Court that "no order was made by the board of finance to pay the plaintiff for any of the services claimed in the declaration." Moreover, the auditor found with respect to the plaintiff's claim for $7,000 for bringing the Precision Company into Fall River "that no requisition was made by the Fall River board of finance on the city council to pay this commission." But we think that the defendant city was entitled to prevail against the plaintiff's claim, for the more fundamental reason that the board of finance was not authorized by the statute to employ the plaintiff for the purpose for which he was employed. In Fluet v. McCabe, 299 Mass. 173 , 178, this court said, "The officers of cities and towns have only such powers to bind their municipalities by contract as are conferred by the express terms or necessary implications of statutes. Benefit to the city or town is of no consequence in this connection." The plaintiff, in dealing with the board of finance as the purported representative of the city, was bound at his peril to ascertain the extent of its statutory authority. Wormstead v. Lynn, 184 Mass. 425 , 428. Bartlett v. Lowell, 201 Mass. 151 , 155. Meader v. West Newbury, 256 Mass. 37 , 39. Adalian Brothers, Inc. v. Boston, 323 Mass. 629 , 631. Ryan v. Somerville, ante, 324. Since the board of finance had no power to bind the city by its contract with the plaintiff, there was no error in the direction of a verdict for the defendant city upon the plaintiff's declaration, nor in the unnecessary action of striking out all testimony and findings of the auditor about the alleged contract with the plaintiff.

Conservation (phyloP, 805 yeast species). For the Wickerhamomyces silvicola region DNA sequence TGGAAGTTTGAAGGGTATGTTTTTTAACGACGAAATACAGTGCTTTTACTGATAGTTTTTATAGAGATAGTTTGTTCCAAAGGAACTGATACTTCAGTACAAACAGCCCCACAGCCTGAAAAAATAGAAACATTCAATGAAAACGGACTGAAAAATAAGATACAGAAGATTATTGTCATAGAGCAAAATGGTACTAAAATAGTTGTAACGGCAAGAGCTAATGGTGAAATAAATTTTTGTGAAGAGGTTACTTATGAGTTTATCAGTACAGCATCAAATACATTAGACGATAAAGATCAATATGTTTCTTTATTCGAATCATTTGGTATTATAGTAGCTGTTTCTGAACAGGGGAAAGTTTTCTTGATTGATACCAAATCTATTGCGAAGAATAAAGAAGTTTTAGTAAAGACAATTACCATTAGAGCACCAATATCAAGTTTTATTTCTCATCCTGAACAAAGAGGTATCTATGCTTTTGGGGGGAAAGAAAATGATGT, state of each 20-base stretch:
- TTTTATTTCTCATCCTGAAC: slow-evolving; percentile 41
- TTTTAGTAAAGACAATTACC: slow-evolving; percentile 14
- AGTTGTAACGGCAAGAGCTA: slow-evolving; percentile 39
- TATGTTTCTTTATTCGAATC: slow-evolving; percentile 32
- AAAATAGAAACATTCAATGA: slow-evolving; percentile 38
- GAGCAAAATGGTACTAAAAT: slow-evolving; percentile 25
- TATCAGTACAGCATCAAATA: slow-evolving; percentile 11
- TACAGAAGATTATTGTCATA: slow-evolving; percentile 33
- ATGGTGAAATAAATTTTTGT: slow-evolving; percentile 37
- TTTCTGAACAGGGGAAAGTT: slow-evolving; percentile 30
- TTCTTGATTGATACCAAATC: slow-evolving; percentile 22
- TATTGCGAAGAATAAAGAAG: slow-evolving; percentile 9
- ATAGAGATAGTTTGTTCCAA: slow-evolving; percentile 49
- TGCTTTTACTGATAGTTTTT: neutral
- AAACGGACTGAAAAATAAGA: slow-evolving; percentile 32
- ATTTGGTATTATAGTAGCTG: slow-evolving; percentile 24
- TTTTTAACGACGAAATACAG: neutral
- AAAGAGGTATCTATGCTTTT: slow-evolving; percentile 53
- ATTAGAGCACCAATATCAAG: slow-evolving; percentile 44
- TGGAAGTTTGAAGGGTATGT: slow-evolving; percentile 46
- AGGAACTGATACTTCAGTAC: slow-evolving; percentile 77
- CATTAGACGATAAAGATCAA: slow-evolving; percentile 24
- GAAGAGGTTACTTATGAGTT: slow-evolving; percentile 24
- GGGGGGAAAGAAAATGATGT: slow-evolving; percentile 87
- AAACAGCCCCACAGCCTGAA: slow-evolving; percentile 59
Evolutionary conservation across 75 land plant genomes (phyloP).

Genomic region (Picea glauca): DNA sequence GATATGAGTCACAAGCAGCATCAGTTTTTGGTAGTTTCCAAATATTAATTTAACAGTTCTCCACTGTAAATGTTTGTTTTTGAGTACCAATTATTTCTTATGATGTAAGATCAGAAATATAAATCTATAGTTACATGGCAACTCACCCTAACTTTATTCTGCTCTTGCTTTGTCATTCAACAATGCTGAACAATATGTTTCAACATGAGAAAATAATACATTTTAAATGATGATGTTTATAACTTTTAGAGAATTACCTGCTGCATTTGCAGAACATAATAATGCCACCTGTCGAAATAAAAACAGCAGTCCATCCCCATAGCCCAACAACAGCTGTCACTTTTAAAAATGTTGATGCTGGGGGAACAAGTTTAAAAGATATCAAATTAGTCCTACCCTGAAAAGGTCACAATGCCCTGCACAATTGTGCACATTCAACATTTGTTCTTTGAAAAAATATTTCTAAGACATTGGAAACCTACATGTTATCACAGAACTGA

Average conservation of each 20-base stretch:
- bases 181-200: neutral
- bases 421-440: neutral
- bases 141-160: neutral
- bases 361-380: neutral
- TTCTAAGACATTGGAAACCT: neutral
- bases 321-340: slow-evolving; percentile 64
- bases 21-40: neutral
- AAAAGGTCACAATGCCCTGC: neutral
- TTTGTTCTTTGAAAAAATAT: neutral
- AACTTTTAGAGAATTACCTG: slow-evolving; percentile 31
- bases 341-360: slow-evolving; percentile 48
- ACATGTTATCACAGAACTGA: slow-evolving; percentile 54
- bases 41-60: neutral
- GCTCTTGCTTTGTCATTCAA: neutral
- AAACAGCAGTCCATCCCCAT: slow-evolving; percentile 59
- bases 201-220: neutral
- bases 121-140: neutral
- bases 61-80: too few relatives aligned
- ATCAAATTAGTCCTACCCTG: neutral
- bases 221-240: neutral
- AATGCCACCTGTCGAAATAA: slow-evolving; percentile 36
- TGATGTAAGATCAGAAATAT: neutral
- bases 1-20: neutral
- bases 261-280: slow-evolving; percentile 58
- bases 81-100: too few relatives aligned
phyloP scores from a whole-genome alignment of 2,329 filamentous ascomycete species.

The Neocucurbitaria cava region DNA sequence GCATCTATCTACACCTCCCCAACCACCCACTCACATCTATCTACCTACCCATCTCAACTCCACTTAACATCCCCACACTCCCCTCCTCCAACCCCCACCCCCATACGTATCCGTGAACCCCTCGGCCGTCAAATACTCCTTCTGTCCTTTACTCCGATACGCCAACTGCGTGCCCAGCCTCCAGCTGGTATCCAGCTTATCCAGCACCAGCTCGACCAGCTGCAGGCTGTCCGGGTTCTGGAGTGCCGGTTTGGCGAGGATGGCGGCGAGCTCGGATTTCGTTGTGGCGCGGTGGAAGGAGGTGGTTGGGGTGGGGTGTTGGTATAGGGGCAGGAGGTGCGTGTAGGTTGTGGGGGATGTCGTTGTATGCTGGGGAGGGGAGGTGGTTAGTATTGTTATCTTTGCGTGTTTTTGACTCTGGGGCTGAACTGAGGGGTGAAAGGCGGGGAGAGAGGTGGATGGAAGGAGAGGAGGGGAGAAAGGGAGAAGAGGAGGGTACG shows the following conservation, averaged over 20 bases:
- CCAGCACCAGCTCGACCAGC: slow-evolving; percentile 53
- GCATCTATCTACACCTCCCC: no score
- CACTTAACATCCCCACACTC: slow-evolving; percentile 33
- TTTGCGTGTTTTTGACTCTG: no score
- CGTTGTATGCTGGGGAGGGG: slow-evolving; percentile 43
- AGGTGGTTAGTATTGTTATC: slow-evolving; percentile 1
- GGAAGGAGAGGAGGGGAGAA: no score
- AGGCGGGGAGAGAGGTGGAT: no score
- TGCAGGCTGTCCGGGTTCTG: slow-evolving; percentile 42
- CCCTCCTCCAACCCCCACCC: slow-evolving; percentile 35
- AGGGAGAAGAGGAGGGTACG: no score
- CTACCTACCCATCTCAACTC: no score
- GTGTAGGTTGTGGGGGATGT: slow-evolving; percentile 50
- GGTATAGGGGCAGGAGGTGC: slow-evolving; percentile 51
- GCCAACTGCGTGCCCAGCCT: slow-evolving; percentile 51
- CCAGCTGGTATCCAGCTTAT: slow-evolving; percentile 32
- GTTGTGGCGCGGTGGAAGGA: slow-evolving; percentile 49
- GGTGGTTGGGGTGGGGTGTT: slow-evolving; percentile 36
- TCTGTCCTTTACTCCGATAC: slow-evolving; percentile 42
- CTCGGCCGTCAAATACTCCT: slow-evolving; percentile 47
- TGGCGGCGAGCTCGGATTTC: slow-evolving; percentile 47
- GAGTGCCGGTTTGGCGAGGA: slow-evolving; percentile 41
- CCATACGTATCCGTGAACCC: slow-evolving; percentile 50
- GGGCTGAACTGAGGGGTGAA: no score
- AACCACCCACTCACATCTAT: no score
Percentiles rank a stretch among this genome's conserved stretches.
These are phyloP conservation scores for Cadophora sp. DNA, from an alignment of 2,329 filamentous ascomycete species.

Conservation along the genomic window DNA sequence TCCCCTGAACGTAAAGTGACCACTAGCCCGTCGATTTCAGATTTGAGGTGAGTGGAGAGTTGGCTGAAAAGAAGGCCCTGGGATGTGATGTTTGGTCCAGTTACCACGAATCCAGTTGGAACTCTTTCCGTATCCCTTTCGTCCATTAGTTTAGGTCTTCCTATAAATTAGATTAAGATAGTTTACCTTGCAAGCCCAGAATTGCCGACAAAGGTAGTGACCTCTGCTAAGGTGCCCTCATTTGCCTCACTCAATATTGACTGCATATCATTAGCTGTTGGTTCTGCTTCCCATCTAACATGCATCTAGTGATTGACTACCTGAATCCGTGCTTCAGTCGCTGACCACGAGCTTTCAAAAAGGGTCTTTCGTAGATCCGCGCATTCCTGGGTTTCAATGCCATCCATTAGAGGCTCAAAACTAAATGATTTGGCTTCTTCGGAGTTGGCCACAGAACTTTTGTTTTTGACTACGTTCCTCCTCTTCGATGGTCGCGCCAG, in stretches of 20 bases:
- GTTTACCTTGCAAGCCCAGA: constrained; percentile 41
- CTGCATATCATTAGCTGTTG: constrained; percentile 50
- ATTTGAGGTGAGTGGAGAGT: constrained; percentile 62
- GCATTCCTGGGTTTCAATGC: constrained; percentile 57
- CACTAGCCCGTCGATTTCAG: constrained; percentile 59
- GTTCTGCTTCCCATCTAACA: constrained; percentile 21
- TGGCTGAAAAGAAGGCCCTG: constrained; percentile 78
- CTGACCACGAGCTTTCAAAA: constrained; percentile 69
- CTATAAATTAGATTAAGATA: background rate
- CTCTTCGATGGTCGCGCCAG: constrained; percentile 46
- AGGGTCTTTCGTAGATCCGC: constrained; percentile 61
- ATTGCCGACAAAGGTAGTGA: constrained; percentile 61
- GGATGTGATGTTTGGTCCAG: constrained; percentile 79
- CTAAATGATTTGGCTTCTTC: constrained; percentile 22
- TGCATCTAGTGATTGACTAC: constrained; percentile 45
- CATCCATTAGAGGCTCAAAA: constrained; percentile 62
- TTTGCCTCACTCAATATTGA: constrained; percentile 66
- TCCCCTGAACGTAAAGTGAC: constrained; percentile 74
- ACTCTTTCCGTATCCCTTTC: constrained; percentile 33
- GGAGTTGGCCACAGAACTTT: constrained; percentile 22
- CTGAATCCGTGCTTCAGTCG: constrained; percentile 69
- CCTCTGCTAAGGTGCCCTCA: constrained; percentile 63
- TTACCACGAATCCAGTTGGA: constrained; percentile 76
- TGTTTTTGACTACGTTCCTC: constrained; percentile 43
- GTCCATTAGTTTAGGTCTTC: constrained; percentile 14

The defendant's exception to the action of the judge in directing a verdict for the plaintiff Dunne upon the declaration in set-off of the defendant city, seeking repayment of a commission of $12,500 paid the plaintiff by the city for inducing one Crieger to locate in Fall River, presents rather more difficulty. The auditor found, without contradiction in the evidence, that Crieger "never started business operations in Fall River." But he made the inconsistent finding that in the "Crieger transaction I find he [the plaintiff] did everything required of him under his contract and was
entitled to the commission paid." The contract of the plaintiff with the board of finance provided for a commission only on the "annual payroll of any industry that he is responsible for bringing into Fall River." We think that he did not "bring" an industry into Fall River if that industry never started business operations in Fall River, and that he did not earn under the contract any commission in the Crieger matter. No benefit to the city appears, if that is material.